Christmas is about coming together’ even in an ongoing pandemic
Following the recommendations of health officials of the State of Vermont and the lead of the governor, the Diocese of Burlington lifted all the Covid-19-related restrictions and mandates in June. However, due to town mask mandates being enacted, some pastors have implemented parish-wide protocols for their communities.
With the onset of the delta-variant surge, Burlington Bishop Christopher Coyne told pastors and parishes to follow their local mask mandates and is encouraging parishioners in places that don’t have mandates, especially those who are not vaccinated, to wear masks and physically distance as they are able. He also encourages Extraordinary Ministers of Holy Communion to wear masks while distributing communion.
Josh Perry, director of the Office of Worship for the Diocese of Burlington called wearing a mask at Christmas an act of charity. “As Christians, we should be helping each other on the path to holiness. And if someone is uncomfortable coming to Mass (for whatever reason), we should really consider how we can best help alleviate that issue,” he said. “Today, the issue of whether people are masked indoors is a real issue for some. … You may disagree with those who wear masks or not wear masks. However, if it would make someone feel more comfortable attending Mass if they saw the majority of parishioners wearing masks when attending Mass at Christmas, then we should really consider the use of masks. That small gesture of charity and — yes — sacrifice — can go a long way in helping one another on the path of holiness.”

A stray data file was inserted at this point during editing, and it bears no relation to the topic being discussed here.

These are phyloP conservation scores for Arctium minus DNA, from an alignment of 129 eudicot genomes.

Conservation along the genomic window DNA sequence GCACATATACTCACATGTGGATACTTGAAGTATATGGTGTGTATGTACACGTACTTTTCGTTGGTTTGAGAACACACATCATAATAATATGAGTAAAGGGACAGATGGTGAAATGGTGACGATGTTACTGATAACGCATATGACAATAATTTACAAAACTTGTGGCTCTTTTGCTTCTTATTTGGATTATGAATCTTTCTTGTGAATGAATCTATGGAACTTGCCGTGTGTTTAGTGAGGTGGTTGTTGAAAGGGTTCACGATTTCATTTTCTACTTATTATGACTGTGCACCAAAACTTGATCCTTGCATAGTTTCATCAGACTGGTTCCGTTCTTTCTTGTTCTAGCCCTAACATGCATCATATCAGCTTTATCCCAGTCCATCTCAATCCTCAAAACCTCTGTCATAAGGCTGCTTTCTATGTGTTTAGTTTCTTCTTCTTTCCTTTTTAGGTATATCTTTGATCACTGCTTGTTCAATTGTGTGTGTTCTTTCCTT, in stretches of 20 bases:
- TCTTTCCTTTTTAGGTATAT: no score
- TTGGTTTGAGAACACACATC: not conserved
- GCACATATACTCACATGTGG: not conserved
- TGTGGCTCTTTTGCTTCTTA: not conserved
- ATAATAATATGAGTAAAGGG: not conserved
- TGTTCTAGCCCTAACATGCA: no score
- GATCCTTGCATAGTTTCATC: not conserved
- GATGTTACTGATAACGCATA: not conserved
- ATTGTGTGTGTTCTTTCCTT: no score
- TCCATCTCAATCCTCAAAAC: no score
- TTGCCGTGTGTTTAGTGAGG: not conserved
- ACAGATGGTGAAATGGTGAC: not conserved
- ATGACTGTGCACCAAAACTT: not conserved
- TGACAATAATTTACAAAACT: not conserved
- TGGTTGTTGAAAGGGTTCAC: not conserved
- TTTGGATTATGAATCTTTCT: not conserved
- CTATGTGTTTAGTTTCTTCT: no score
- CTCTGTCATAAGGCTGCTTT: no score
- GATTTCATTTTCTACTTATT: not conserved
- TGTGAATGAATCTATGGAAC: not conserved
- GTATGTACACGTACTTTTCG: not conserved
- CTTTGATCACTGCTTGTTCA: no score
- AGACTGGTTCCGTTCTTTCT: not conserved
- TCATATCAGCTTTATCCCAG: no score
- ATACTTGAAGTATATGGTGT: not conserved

Hand sanitizer is also recommended, and most parishes have a supply of hand sanitizer available at the doors of the church. “Sanitizing the worship space is not mandated, but it’s a good practice,” he said.
Last Christmas, some parishes required Christmas Massgoers to sign up to ensure the church did not exceed its Covid-restricted capacity. But this year because there are no capacity restrictions in place, parishes are not required to have registration for Christmas Masses.
Christmas Mass gatherings are important, especially this year after the restrictions in place last year because of the pandemic. “At its core, Christmas is about coming together, because Christmas is about Emmanuel — ‘God with us,’” Perry said.
Christmas is always a Holy Day of Obligation. Because Christmas falls on a Saturday this year, Catholics must attend Mass twice over the course of the weekend.
Perry explained: “One can fulfill the Christmas obligation by attending Mass on Christmas Eve (4 p.m. or later on Dec. 24) or attending Mass anytime on Christmas Day (Saturday). Then the Sunday obligation is fulfilled by attending Mass on Saturday evening (if you’ve already gone to a Christmas Mass on Friday night or Saturday morning) or anytime on Sunday. And yes — you can go to Mass twice on Saturday — once in the morning (for the Christmas obligation) and once in the evening (for the Sunday obligation); however, if the first Mass you attend is Saturday evening, it counts for your Christmas obligation, and you’ll have to attend again on Sunday to fulfill the Sunday obligation.”
Contact your pastor if you have questions.
—Originally published in the Dec. 18-24, 2021, edition of The Inland See.